Secretariat: our KPIs require that all key risks are flagged to the AJACS Secretariat in presentations, progress reports, and a
live risk register.
In addition to reports delivered through the formal governance structure, we understand that in an environment as fluid as
Syria, donors require easily accessible real-time information. We therefore propose a bespoke online programme
management platform. The real-time information will be provided by the programme team supported by our network of

Our bidding partners:

Technical Envelope: PART A – METHODOLOGY
Access to Justice and Community Security in Syria (AJACS)
staff, partners, and associates within Syria and the region; this will be continuously uploaded by our dashboard management
team.
Figure 5: Our Management Information System will allow us to provide donors with up to date reporting of risks, conflict context,
programme progress and finances.

Evidence of value for money is that this system will be based on the architecture WYG used for delivery of the Western
Balkans Investment Facility to monitor a €300 million grant programme of 178 grants across 145 projects in 8 countries via
multi-donors. The system will be developed and administrated in-house by IT Solutions, a wholly owned subsidiary of WYG
Türkiye; this de-risks development and allows site-security to be managed in-house and supported through our secure MOD
standard e-data rooms in the UK used for our work in the defence industry.
This online platform will provide donors with access to information on risk and updates as to how we are managing that risk.
Real-time information will include the location of equipment (from initial procurement through to beneficiary handover within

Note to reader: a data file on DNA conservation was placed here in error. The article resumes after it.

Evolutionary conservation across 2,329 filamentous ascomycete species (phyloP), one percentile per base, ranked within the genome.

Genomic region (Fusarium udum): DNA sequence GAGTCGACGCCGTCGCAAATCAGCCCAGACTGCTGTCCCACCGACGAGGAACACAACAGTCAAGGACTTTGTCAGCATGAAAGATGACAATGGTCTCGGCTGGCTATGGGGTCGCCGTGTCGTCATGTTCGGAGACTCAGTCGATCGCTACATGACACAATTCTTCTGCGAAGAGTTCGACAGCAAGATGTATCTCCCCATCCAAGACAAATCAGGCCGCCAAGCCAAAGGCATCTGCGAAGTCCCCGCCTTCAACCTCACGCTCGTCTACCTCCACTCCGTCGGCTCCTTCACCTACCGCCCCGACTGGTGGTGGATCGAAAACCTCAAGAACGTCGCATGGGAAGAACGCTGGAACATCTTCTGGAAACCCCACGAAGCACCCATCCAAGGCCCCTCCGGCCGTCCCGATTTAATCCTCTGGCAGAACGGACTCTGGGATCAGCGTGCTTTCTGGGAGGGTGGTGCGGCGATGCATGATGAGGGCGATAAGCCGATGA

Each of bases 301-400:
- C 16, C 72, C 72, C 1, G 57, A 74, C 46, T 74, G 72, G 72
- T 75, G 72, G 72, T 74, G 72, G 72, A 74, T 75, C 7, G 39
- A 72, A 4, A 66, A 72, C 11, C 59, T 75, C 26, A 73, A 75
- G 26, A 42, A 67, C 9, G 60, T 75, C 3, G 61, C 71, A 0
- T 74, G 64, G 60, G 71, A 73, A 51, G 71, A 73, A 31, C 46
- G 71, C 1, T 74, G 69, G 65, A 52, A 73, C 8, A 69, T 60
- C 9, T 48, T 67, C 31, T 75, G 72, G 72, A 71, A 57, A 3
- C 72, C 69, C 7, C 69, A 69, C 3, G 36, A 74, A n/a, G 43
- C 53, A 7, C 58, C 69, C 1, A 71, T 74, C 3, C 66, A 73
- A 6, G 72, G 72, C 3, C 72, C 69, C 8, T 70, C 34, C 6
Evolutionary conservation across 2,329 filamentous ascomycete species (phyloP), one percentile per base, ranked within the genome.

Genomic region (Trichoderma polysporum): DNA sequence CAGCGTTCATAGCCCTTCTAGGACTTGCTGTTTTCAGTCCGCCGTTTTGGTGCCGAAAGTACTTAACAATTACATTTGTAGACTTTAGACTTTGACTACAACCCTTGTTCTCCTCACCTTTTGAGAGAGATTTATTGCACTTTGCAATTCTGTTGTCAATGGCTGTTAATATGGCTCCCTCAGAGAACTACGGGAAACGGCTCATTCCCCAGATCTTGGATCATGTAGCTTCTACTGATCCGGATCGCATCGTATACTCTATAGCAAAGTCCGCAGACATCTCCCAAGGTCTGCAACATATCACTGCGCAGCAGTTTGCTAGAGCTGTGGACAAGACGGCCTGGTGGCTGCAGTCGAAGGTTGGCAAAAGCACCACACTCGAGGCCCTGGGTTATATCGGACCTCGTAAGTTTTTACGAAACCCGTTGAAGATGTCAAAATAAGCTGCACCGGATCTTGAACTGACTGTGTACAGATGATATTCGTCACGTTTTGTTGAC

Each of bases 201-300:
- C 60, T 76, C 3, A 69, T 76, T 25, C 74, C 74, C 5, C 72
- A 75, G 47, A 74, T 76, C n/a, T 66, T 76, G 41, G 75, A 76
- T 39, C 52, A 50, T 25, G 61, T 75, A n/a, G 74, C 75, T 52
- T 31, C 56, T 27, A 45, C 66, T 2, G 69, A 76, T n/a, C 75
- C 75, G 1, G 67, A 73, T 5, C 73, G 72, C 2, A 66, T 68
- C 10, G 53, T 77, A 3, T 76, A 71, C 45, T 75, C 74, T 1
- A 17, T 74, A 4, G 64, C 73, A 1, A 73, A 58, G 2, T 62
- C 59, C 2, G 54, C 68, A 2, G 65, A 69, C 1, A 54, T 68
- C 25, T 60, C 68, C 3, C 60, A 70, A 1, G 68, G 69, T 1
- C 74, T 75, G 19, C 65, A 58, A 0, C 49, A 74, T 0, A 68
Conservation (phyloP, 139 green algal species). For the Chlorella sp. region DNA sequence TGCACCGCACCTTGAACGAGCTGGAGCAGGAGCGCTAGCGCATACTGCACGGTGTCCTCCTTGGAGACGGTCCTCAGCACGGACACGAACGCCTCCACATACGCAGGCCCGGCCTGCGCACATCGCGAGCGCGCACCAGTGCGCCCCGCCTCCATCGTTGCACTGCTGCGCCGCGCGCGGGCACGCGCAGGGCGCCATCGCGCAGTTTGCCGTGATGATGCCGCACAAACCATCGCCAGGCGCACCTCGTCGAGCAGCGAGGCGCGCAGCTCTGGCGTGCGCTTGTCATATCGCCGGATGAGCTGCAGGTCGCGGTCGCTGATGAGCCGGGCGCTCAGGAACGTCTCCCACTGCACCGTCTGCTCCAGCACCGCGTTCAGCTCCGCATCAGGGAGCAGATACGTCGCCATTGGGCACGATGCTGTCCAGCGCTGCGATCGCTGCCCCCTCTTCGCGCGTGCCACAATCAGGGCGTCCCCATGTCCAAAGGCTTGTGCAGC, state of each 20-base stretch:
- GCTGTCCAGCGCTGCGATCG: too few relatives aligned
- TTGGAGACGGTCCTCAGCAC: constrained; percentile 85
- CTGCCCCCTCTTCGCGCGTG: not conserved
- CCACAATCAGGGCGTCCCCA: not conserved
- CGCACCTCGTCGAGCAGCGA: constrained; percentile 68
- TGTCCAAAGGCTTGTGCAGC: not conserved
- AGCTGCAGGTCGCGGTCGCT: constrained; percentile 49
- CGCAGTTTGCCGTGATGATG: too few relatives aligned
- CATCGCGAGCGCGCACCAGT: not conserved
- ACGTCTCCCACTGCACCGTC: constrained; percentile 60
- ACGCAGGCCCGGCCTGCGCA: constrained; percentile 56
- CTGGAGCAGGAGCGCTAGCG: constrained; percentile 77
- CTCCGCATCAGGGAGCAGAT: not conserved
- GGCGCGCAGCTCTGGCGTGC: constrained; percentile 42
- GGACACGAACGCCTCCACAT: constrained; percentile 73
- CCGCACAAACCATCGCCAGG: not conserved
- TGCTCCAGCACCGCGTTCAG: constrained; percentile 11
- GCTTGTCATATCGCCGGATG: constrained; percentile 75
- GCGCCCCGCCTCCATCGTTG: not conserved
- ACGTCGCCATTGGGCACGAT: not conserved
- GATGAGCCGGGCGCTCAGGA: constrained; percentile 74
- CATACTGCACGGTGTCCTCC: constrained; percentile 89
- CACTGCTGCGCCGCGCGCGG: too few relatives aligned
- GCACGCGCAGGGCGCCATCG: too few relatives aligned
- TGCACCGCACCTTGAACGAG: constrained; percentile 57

Syria); ongoing monitoring of the location of equipment after handover; tracking of stipend payment values, destinations
and validations and the conflict environment in AJACS programme locations. This information will be accompanied by realtime updates on risk management strategies and contingency planning.
Managing programme risk in Turkey, Jordan and other possible regional bases
AJACS can only succeed if the implementer creates and maintains trusted relations with the authorities in potential delivery
locations, including Turkey, Jordan, Arbil and Beirut. As well as our compliant presence in Turkey and excellent relationships
with the Turkish authorities, our team has long experience of delivering cross-border logistical assistance from offices in
Amman, a training centre and logistical partners in Arbil, and an established project office in Beirut with excellent
relationships with the Lebanese security authorities. In each of these locations, our compliant local presence and political
relationships will enable delivery while our local security managers will de-risk programme delivery (see 2.2.1).
Managing sub-contractor failure, site lock-down and staff availability
Our integrated risk management process outlined above covers all programme risks, including those identified in the ITT.
For instance, we manage sub-contractor risk through rigorous pre-qualification questionnaires and performance monitoring.
If operational sites in Syria are locked down this will be managed by our wide footprint (as it is unlikely that all areas of Syria
will be locked down at once) and established procedures which sees staff in Syria either move location, keep a low profile, or
suspend, with varying impacts on level of delivery. We have the capacity to deliver cash and remote training to locked down
sites. Moreover we have a regional platform that enables us to shift operations to more permissive locations in neighbouring
countries (see 2.1.5). We use our adaptive human resources management methodology (see 2.2.3) to retain key staff
despite programme changes and to ensure continuity of knowledge and relationships when staff depart, and this risk is
further mitigatedas 80% of core team days will be completed by WYG/Aktis staff.

Our bidding partners: